16 of 21 people found the following review helpful
5.0 out of 5 stars Fearless in pursuit of the truth 22 May 2005
By Leonard Maskell - Published on Amazon.com
Format:Paperback
At a time when PC activists are seeking to destroy the careers of academics who dare to suggest that not all people are created equal, this book is a reminder of what is at stake. "Crime and Human Nature" is a fearless, compelling attempt to get to the heart of a subject that concerns everybody in modern society. The authors present the whole picture, theories, evidence, and controversies, with rigor and clarity. You will not find a better survey of the subject anywhere. The book should also be required reading for anybody who wants to learn how to construct an argument.
15 of 20 people found the following review helpful
4.0 out of 5 stars Not PC, but the truth often isn't 15 Dec 2004
By M. Gupta - Published on Amazon.com
Format:Paperback
I read this book for a philosophy class in college. After having done more research, I realized how important this work really is. The prevailing theories and proposed solutions for the crime problem in the U.S. are not represented here. That is mostly likely because the views and statistics found in this book are not politically correct. However, I believe they have much more merit, as they are founded on common sense and realistic strategies.

People reading this book will understand how throwing money at problems is ineffective and wasteful. You will also understand a very basic principle that I believe is greatly misunderstood:

There is no such thing as effective rehabilitation. Rehabilitation is a myth.

That isn't to say that people in prison cannot benefit from time, patience, and education. The simple truth is that there is no known effective method for changing people's behavior. And I think the general population has been duped into believing there is.

In any case, give this book a read, and see if it doesn't challenge the way you view the world and the people in it.
1 of 1 people found the following review helpful
5.0 out of 5 stars A study of crime as "agressive, violent, or larcenous behavioer" 3 Sep 2013
By Thomas C., Martin - Published on Amazon.com
Format:Hardcover|Verified Purchase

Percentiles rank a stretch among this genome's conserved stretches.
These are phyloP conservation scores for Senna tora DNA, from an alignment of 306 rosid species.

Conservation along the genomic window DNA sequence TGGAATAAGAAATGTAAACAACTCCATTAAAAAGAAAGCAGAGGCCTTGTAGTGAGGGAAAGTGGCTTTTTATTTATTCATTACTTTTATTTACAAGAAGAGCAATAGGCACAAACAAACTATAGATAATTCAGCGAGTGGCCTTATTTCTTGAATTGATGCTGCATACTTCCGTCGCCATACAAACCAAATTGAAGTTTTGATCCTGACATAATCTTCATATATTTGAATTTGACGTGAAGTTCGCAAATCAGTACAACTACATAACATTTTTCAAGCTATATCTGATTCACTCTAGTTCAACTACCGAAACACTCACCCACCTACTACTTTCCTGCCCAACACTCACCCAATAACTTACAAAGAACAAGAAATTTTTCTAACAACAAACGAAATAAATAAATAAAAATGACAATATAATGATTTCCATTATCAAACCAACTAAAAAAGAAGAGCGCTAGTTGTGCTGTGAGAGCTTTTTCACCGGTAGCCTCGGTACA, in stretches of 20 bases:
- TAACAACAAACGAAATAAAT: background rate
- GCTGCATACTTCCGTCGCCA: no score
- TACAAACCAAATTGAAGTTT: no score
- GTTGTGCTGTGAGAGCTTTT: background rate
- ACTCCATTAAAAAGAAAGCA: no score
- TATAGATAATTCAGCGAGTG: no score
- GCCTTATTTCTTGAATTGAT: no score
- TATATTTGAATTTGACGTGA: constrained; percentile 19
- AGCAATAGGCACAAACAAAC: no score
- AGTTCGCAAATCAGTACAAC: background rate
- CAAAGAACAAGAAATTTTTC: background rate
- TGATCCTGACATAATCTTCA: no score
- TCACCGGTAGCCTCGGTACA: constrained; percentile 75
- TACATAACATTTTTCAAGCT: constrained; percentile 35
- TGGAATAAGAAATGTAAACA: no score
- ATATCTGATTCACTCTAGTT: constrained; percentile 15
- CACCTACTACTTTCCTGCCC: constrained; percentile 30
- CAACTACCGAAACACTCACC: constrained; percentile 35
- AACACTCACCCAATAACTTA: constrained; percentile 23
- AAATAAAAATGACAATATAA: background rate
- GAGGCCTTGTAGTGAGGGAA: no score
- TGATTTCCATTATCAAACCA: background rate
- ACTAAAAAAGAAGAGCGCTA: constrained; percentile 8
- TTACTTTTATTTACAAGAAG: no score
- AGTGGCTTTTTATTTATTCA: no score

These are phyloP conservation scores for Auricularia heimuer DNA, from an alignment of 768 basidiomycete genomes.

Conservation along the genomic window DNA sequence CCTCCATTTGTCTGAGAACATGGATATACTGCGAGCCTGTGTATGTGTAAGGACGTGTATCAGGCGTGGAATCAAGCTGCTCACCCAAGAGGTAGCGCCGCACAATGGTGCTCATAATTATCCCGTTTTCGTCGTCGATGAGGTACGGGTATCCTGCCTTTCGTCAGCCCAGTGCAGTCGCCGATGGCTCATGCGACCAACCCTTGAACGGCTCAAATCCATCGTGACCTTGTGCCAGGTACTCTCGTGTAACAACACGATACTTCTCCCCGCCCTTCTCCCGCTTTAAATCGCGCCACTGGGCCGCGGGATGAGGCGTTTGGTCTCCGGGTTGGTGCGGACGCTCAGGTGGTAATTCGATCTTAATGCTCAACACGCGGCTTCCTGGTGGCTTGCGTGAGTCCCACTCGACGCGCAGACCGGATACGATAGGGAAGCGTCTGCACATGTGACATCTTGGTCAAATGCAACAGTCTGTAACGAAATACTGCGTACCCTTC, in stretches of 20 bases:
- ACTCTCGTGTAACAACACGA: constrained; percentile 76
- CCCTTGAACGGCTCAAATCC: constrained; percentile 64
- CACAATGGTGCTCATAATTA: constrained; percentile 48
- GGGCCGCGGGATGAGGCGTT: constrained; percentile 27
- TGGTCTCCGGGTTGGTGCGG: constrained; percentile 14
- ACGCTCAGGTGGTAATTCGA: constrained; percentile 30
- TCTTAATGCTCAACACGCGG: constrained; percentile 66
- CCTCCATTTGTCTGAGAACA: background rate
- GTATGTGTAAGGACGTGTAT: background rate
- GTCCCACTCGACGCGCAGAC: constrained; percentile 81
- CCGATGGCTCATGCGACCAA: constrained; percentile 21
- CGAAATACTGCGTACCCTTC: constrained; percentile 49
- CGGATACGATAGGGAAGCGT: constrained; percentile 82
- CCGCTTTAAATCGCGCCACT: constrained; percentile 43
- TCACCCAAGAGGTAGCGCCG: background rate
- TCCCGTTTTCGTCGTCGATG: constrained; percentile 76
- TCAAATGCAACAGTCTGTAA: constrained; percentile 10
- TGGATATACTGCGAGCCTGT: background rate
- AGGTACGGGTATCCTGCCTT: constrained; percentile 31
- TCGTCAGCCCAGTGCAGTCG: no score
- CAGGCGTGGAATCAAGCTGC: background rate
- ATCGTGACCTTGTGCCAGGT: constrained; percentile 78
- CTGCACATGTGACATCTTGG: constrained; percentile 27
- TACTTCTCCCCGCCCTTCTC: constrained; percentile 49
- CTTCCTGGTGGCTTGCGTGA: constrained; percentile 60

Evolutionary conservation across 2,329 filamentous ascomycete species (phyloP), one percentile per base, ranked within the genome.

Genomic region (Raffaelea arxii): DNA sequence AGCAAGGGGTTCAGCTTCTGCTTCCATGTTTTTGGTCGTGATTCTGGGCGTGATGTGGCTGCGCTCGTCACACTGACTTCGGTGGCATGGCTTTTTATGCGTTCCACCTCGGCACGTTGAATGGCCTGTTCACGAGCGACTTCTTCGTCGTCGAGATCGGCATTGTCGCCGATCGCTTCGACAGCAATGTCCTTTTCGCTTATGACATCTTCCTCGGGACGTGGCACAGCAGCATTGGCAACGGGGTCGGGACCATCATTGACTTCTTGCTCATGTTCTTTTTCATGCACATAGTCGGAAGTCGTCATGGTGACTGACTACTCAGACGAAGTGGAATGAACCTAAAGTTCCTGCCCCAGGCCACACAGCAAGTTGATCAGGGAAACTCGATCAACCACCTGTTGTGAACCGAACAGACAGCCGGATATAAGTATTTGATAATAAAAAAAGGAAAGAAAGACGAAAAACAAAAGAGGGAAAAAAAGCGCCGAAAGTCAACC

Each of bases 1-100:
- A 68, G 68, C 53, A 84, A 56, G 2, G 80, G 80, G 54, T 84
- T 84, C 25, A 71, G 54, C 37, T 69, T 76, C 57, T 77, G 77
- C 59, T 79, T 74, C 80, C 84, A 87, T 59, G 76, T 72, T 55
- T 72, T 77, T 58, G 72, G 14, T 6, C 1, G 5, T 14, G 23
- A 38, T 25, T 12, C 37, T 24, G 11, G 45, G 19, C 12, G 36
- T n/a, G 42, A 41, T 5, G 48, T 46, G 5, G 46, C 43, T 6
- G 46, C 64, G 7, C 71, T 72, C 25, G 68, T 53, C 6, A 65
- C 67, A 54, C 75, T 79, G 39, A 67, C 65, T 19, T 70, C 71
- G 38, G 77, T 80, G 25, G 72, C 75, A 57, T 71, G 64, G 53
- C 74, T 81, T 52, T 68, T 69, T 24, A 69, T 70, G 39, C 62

Many books on criminology bog down in confusion over definitions. The authors, both Harvard professors, describe their work as attempting to explain "not the behavior of 'society' but the behavior of individuals making up a society." Accordingly, it does not split hairs over whether "crime" is merely "any act committed in violation of a law that prohibits it and authorizes punishment for its commitment". They go to the heart of crime, as committed by human beings in a violent manner... "chiefly refer to aggressive, violent, r larcenous behavior; they will be for the most part, about persons who hit, rapport, murder, steal and threaten." In our own time, headlines and police blotters are increasingly filled with violence of extraordinary import and monstrosity. An infant in a stroller is casually shot dead when his mother does not have money to give to a youthful thief. A ten year old boy is thrown off the roof of a Chicago project tower when his mother refuses to pay "protection money" to a resident gang of youthful gangsters. Statistics of violent murder and mayhem in inner cities like Chicago, many by young gangsters with guns in a city that bans guns, puzzles our minds. Things should not go this badly. We look to more responsibility of parents, teachers, communities. And still, violent crime increases. These authors present their findings in a conversational manner, worthy of interesting and spell-binding professors, bent on maintaining the interest of their overburdened students. Their answers are found in a study of human nature, social environment, Factors are considered, from economics to environment, television programming, drugs, and focusing on the young age group of immature and highly emotional younger people who commit most of the violent crimes. How did they get that way? Where did we go wrong? What can be done about it? This book explores and provides answers to those questions. It is a kind of textbook, but is written for people who just want a book they can sit down and read, and absorb the myriad complexities of trying to examine the fragmented puzzle of human behavior. It is friendly and well-written, by people who make their living developing and sharing knowledge, and projecting the fascinating part of behavioral research. It is full of surprises, and interesting observations that you can put in your pocket. I recommend it to anyone interested in Crime in America, and definitely for anyone entering law enforcement as a profession. Criminology is a lifetime study. I turned to Amazon for the widest selection of books on he subject. This is one of the best, and the most readable. It not only studies the problem but reaches conclusions, which then become very handy one-liners that key the book for lecture notes and further study.